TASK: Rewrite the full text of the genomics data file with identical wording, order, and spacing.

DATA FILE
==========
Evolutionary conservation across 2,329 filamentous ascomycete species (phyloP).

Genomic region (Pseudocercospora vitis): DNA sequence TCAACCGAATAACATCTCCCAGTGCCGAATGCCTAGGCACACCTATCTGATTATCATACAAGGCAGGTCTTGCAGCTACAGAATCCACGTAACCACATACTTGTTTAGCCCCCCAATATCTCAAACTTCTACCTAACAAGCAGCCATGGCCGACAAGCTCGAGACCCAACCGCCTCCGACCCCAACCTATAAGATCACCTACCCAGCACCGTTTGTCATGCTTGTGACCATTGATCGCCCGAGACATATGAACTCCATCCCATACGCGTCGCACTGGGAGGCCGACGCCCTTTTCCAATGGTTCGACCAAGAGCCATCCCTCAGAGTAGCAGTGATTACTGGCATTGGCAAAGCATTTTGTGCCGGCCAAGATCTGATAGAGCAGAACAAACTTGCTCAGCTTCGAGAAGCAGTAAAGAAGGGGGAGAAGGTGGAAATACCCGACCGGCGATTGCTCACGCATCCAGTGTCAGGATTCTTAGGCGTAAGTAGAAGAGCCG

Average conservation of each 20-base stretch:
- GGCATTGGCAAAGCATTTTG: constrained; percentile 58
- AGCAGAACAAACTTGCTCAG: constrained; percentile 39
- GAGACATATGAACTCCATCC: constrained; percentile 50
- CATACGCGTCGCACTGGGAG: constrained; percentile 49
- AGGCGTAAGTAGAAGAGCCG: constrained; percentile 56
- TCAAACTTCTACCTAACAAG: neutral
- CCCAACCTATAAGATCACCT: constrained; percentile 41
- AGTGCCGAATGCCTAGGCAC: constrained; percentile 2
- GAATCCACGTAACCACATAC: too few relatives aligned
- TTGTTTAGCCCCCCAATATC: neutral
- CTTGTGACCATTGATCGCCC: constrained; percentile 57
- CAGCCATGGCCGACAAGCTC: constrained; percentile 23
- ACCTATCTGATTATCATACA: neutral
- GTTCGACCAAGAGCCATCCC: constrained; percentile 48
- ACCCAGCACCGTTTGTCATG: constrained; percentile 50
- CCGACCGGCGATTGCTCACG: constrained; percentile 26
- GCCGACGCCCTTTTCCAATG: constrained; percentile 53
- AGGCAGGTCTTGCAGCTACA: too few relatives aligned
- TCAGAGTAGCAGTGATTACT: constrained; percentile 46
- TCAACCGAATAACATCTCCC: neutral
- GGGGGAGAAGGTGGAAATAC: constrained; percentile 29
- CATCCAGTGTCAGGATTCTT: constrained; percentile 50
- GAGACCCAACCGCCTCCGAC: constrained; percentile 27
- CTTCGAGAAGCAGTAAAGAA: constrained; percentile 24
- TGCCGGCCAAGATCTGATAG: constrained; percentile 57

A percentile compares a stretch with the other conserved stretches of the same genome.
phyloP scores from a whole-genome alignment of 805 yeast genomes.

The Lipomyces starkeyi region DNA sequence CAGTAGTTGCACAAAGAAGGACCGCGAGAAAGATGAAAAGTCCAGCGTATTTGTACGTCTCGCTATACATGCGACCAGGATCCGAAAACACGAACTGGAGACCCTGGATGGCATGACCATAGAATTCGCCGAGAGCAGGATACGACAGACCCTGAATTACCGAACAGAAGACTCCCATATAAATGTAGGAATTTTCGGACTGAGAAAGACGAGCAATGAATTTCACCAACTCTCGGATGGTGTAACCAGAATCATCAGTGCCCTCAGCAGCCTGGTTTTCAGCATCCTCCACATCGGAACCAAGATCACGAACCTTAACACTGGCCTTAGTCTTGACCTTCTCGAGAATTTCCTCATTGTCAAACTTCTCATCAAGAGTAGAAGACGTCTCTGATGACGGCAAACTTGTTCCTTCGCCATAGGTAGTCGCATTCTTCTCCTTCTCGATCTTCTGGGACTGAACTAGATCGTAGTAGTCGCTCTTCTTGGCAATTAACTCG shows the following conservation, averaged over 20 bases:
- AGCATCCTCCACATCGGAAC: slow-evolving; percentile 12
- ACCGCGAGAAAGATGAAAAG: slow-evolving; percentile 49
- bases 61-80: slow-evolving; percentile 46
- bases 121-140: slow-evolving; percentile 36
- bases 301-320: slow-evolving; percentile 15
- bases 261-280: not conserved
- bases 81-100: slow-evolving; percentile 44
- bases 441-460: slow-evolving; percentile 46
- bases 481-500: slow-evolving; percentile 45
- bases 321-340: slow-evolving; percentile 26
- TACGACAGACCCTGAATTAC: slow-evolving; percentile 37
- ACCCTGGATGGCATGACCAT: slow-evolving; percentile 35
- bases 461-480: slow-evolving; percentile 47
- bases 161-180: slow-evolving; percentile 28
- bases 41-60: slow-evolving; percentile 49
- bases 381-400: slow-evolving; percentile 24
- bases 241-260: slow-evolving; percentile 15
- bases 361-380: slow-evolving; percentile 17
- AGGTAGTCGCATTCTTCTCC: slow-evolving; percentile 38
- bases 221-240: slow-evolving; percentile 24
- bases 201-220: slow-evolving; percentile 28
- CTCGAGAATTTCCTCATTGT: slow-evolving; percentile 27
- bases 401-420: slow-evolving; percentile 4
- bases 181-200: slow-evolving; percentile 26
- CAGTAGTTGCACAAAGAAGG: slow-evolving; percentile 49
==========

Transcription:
Evolutionary conservation across 2,329 filamentous ascomycete species (phyloP).

Genomic region (Pseudocercospora vitis): DNA sequence TCAACCGAATAACATCTCCCAGTGCCGAATGCCTAGGCACACCTATCTGATTATCATACAAGGCAGGTCTTGCAGCTACAGAATCCACGTAACCACATACTTGTTTAGCCCCCCAATATCTCAAACTTCTACCTAACAAGCAGCCATGGCCGACAAGCTCGAGACCCAACCGCCTCCGACCCCAACCTATAAGATCACCTACCCAGCACCGTTTGTCATGCTTGTGACCATTGATCGCCCGAGACATATGAACTCCATCCCATACGCGTCGCACTGGGAGGCCGACGCCCTTTTCCAATGGTTCGACCAAGAGCCATCCCTCAGAGTAGCAGTGATTACTGGCATTGGCAAAGCATTTTGTGCCGGCCAAGATCTGATAGAGCAGAACAAACTTGCTCAGCTTCGAGAAGCAGTAAAGAAGGGGGAGAAGGTGGAAATACCCGACCGGCGATTGCTCACGCATCCAGTGTCAGGATTCTTAGGCGTAAGTAGAAGAGCCG

Average conservation of each 20-base stretch:
- GGCATTGGCAAAGCATTTTG: constrained; percentile 58
- AGCAGAACAAACTTGCTCAG: constrained; percentile 39
- GAGACATATGAACTCCATCC: constrained; percentile 50
- CATACGCGTCGCACTGGGAG: constrained; percentile 49
- AGGCGTAAGTAGAAGAGCCG: constrained; percentile 56
- TCAAACTTCTACCTAACAAG: neutral
- CCCAACCTATAAGATCACCT: constrained; percentile 41
- AGTGCCGAATGCCTAGGCAC: constrained; percentile 2
- GAATCCACGTAACCACATAC: too few relatives aligned
- TTGTTTAGCCCCCCAATATC: neutral
- CTTGTGACCATTGATCGCCC: constrained; percentile 57
- CAGCCATGGCCGACAAGCTC: constrained; percentile 23
- ACCTATCTGATTATCATACA: neutral
- GTTCGACCAAGAGCCATCCC: constrained; percentile 48
- ACCCAGCACCGTTTGTCATG: constrained; percentile 50
- CCGACCGGCGATTGCTCACG: constrained; percentile 26
- GCCGACGCCCTTTTCCAATG: constrained; percentile 53
- AGGCAGGTCTTGCAGCTACA: too few relatives aligned
- TCAGAGTAGCAGTGATTACT: constrained; percentile 46
- TCAACCGAATAACATCTCCC: neutral
- GGGGGAGAAGGTGGAAATAC: constrained; percentile 29
- CATCCAGTGTCAGGATTCTT: constrained; percentile 50
- GAGACCCAACCGCCTCCGAC: constrained; percentile 27
- CTTCGAGAAGCAGTAAAGAA: constrained; percentile 24
- TGCCGGCCAAGATCTGATAG: constrained; percentile 57

A percentile compares a stretch with the other conserved stretches of the same genome.
phyloP scores from a whole-genome alignment of 805 yeast genomes.

The Lipomyces starkeyi region DNA sequence CAGTAGTTGCACAAAGAAGGACCGCGAGAAAGATGAAAAGTCCAGCGTATTTGTACGTCTCGCTATACATGCGACCAGGATCCGAAAACACGAACTGGAGACCCTGGATGGCATGACCATAGAATTCGCCGAGAGCAGGATACGACAGACCCTGAATTACCGAACAGAAGACTCCCATATAAATGTAGGAATTTTCGGACTGAGAAAGACGAGCAATGAATTTCACCAACTCTCGGATGGTGTAACCAGAATCATCAGTGCCCTCAGCAGCCTGGTTTTCAGCATCCTCCACATCGGAACCAAGATCACGAACCTTAACACTGGCCTTAGTCTTGACCTTCTCGAGAATTTCCTCATTGTCAAACTTCTCATCAAGAGTAGAAGACGTCTCTGATGACGGCAAACTTGTTCCTTCGCCATAGGTAGTCGCATTCTTCTCCTTCTCGATCTTCTGGGACTGAACTAGATCGTAGTAGTCGCTCTTCTTGGCAATTAACTCG shows the following conservation, averaged over 20 bases:
- AGCATCCTCCACATCGGAAC: slow-evolving; percentile 12
- ACCGCGAGAAAGATGAAAAG: slow-evolving; percentile 49
- bases 61-80: slow-evolving; percentile 46
- bases 121-140: slow-evolving; percentile 36
- bases 301-320: slow-evolving; percentile 15
- bases 261-280: not conserved
- bases 81-100: slow-evolving; percentile 44
- bases 441-460: slow-evolving; percentile 46
- bases 481-500: slow-evolving; percentile 45
- bases 321-340: slow-evolving; percentile 26
- TACGACAGACCCTGAATTAC: slow-evolving; percentile 37
- ACCCTGGATGGCATGACCAT: slow-evolving; percentile 35
- bases 461-480: slow-evolving; percentile 47
- bases 161-180: slow-evolving; percentile 28
- bases 41-60: slow-evolving; percentile 49
- bases 381-400: slow-evolving; percentile 24
- bases 241-260: slow-evolving; percentile 15
- bases 361-380: slow-evolving; percentile 17
- AGGTAGTCGCATTCTTCTCC: slow-evolving; percentile 38
- bases 221-240: slow-evolving; percentile 24
- bases 201-220: slow-evolving; percentile 28
- CTCGAGAATTTCCTCATTGT: slow-evolving; percentile 27
- bases 401-420: slow-evolving; percentile 4
- bases 181-200: slow-evolving; percentile 26
- CAGTAGTTGCACAAAGAAGG: slow-evolving; percentile 49